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Aunalee Boyd-Good (left) and Sophia Seward-Good are co-owners of Ay Lelum, a fashion business located in the Snuneymuxw First Nation, in Nanaimo on Vancouver Island.Rick Etkin Productions/Handout

A new Indigenous investment fund has placed a $10-million stake with Nuu-chah-nulth Economic Development Corp., a Vancouver Island-based lender whose clients include fashion house Ay Lelum and the business development arm of Huu-ay-aht First Nations.

The investment, announced Monday, is the first one from the Indigenous Growth Fund, a $150-million fund set up last year and managed by the National Aboriginal Capital Corporations Association. The association is an umbrella group for more than 50 Indigenous-controlled lending organizations, which are known as Aboriginal Financial Institutions, or AFIs.

The new funding will allow NEDC, which is an AFI, to provide more and larger loans to businesses in the sectors it already serves, which include forestry, tourism, fisheries and fashion, the corporation’s general manager, Al Little, said on Monday.

“There’s been growth in the average size of loans and the volume of loans. There’s been a lot of increase,” Mr. Little said.

“So the additional funds will definitely help us continue providing those funds to small business.”

The IGF is a federally backed fund designed to boost investment in Indigenous-owned small-to-medium-sized enterprises.

NEDC, launched in 1984, has about $60-million under management and has provided loans totalling about $12-million a year over the past few years, Mr. Little said. The additional capital from IGF means NEDC will be able to meet increased demand for loans of $1-million each or more, while still serving clients who are looking for loans in the $50,000 to $75,000 range, he said.

NEDC is a non-profit, and it reinvests income back into its operations. Until the recent cash infusion, it was having to turn down loan applications from qualified borrowers. It now expects to be able to serve more of those prospective customers.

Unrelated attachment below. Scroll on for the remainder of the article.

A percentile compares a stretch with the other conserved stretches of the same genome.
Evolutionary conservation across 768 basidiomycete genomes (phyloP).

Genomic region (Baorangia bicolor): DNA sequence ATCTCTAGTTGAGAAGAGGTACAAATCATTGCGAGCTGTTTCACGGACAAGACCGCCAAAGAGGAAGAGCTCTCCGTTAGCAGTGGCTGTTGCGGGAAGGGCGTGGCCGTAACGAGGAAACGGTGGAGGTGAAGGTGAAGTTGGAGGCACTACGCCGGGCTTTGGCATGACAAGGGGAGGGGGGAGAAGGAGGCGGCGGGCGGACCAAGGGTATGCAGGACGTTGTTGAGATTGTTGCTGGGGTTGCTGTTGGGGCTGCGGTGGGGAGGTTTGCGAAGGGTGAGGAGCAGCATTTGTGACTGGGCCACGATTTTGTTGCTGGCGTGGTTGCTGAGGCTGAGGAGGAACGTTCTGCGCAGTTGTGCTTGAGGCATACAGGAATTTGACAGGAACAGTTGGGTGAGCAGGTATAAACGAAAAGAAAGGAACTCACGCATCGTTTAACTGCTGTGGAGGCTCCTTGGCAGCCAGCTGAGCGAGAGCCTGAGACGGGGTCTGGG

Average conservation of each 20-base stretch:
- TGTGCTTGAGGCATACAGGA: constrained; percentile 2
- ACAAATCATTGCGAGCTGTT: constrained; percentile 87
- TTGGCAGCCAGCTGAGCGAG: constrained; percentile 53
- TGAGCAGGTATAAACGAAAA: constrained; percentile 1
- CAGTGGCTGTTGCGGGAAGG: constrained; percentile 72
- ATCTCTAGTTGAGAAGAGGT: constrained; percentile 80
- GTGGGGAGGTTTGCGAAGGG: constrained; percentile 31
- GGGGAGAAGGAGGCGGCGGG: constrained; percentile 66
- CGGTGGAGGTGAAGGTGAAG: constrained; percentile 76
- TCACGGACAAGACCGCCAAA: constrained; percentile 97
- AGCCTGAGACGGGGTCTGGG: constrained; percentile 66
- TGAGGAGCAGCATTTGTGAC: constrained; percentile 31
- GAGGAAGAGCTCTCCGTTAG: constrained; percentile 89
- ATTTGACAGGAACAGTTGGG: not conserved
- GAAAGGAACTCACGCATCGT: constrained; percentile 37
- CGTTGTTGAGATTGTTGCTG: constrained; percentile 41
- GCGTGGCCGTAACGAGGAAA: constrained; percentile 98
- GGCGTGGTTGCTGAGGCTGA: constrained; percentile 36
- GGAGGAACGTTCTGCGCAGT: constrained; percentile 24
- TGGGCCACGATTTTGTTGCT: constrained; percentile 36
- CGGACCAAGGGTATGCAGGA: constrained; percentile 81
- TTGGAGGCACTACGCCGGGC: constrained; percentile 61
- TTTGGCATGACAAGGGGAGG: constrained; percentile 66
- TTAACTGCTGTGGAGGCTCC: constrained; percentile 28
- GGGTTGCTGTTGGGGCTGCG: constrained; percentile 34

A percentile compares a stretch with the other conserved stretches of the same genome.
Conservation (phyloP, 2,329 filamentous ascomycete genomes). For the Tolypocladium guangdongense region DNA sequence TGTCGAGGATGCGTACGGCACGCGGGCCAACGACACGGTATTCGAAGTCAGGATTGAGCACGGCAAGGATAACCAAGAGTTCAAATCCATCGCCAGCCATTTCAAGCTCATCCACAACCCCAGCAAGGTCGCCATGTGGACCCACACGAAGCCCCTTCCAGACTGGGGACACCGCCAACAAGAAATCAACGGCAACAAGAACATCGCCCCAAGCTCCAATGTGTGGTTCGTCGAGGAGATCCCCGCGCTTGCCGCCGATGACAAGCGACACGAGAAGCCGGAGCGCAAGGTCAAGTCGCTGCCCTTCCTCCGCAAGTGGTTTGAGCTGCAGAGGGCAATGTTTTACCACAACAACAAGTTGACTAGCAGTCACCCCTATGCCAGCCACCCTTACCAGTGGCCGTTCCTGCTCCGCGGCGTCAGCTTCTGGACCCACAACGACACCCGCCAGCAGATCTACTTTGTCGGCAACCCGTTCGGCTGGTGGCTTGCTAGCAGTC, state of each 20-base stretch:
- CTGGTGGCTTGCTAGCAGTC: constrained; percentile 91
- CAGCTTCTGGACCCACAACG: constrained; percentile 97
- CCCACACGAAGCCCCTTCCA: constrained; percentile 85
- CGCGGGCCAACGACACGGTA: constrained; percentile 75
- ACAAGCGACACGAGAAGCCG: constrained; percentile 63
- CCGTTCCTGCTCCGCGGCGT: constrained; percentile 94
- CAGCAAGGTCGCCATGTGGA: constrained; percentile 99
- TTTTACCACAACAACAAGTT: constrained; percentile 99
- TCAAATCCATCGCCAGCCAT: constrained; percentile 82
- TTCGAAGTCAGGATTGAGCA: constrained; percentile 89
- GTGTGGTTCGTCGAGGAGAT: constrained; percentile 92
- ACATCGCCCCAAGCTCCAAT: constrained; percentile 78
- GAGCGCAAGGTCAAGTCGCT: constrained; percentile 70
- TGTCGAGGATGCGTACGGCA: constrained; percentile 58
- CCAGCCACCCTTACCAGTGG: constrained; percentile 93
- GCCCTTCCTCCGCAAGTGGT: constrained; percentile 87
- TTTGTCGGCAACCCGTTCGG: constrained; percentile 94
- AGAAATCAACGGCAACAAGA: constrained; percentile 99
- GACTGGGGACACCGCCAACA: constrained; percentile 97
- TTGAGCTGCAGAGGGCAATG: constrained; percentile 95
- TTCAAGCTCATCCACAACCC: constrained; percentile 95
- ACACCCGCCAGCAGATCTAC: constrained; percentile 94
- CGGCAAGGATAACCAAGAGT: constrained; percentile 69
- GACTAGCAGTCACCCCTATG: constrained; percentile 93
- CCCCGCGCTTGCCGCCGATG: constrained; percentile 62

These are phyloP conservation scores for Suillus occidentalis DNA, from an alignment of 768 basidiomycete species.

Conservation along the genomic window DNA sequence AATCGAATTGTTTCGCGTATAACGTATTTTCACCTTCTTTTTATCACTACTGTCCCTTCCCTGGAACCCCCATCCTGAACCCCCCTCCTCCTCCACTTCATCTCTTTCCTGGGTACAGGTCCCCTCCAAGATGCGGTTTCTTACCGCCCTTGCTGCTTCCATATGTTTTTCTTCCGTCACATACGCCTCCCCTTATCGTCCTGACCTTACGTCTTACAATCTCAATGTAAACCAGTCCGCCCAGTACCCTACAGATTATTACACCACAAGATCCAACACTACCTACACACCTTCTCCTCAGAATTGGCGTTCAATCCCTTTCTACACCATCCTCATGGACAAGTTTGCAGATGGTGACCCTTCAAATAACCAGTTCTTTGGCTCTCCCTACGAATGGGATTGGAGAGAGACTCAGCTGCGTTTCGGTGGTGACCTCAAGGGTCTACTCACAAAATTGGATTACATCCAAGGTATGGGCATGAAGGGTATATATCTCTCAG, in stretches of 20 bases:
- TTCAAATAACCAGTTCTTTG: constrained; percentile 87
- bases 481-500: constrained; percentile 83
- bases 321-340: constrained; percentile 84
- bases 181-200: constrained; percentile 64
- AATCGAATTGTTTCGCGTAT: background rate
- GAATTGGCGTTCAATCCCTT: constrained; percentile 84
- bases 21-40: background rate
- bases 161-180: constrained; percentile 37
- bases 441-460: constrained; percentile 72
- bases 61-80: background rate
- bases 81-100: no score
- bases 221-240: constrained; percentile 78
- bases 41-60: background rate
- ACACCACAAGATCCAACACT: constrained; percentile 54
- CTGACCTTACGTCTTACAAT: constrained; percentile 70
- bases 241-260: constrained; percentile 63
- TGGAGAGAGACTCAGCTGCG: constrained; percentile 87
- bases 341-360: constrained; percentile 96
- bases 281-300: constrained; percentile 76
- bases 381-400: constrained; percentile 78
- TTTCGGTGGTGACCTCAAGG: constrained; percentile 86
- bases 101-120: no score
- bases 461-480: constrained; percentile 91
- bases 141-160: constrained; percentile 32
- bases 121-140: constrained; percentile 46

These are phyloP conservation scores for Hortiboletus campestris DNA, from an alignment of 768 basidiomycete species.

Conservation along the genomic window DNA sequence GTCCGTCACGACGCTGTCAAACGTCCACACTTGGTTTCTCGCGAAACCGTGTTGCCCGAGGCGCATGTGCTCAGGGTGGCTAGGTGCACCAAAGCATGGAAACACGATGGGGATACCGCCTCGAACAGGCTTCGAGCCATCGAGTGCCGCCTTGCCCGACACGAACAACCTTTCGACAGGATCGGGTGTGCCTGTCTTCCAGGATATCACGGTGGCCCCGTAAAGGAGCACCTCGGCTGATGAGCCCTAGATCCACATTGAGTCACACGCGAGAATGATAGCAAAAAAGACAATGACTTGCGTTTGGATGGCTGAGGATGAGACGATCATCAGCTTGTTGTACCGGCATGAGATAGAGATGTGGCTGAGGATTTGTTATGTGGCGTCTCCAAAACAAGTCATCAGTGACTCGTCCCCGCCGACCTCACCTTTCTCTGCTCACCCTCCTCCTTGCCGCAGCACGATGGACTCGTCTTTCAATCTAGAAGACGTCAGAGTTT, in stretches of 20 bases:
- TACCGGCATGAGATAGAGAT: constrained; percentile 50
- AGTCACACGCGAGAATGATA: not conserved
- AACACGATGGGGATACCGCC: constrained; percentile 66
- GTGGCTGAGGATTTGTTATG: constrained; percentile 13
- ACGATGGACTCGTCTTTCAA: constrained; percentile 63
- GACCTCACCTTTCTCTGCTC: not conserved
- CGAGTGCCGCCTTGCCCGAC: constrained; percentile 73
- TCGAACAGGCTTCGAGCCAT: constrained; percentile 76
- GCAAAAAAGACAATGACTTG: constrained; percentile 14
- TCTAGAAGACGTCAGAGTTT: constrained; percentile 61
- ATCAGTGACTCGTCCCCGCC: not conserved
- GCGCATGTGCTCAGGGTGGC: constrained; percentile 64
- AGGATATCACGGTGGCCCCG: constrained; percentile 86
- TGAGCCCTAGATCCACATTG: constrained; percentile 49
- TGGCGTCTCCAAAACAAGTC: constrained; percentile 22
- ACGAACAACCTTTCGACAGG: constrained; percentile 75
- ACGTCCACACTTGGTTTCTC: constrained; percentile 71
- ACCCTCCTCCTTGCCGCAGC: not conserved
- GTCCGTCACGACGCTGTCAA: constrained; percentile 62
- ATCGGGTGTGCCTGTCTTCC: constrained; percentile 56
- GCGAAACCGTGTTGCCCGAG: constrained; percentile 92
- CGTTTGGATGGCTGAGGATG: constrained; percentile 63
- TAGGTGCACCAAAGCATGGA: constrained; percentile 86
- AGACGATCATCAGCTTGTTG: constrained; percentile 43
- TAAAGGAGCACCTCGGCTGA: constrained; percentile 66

AFIs were set up by the federal government in the late 1980s to serve Indigenous-owned businesses that may not qualify for conventional bank financing, often because of restrictions against using on-reserve homes or property as security.

That was the case for Ay Lelum, a fashion business located on the Snuneymuxw First Nation, in Nanaimo on Vancouver Island.

The company has won international acclaim for its designs but has struggled to borrow money to buy equipment and build a production facility, co-owner Sophia Seward-Good said.

“My sister and I were told that we were great businesswomen but that you need to have equity or collateral to get a loan,” she said.

With their personal accounts tapped out from business expenses, and with banks not considering reserve property as security, they were stuck.

When the sisters learned last year that they had been approved for a loan from NEDC, they were in shock, Ms. Seward-Good recalled.

The loan, the amount of which she declined to disclose, will allow Ay Lelum to build a facility where her family can design and manufacture products, welcome customers and hold workshops.

The IGF said in a statement that it will continue to channel investment through the AFI network.

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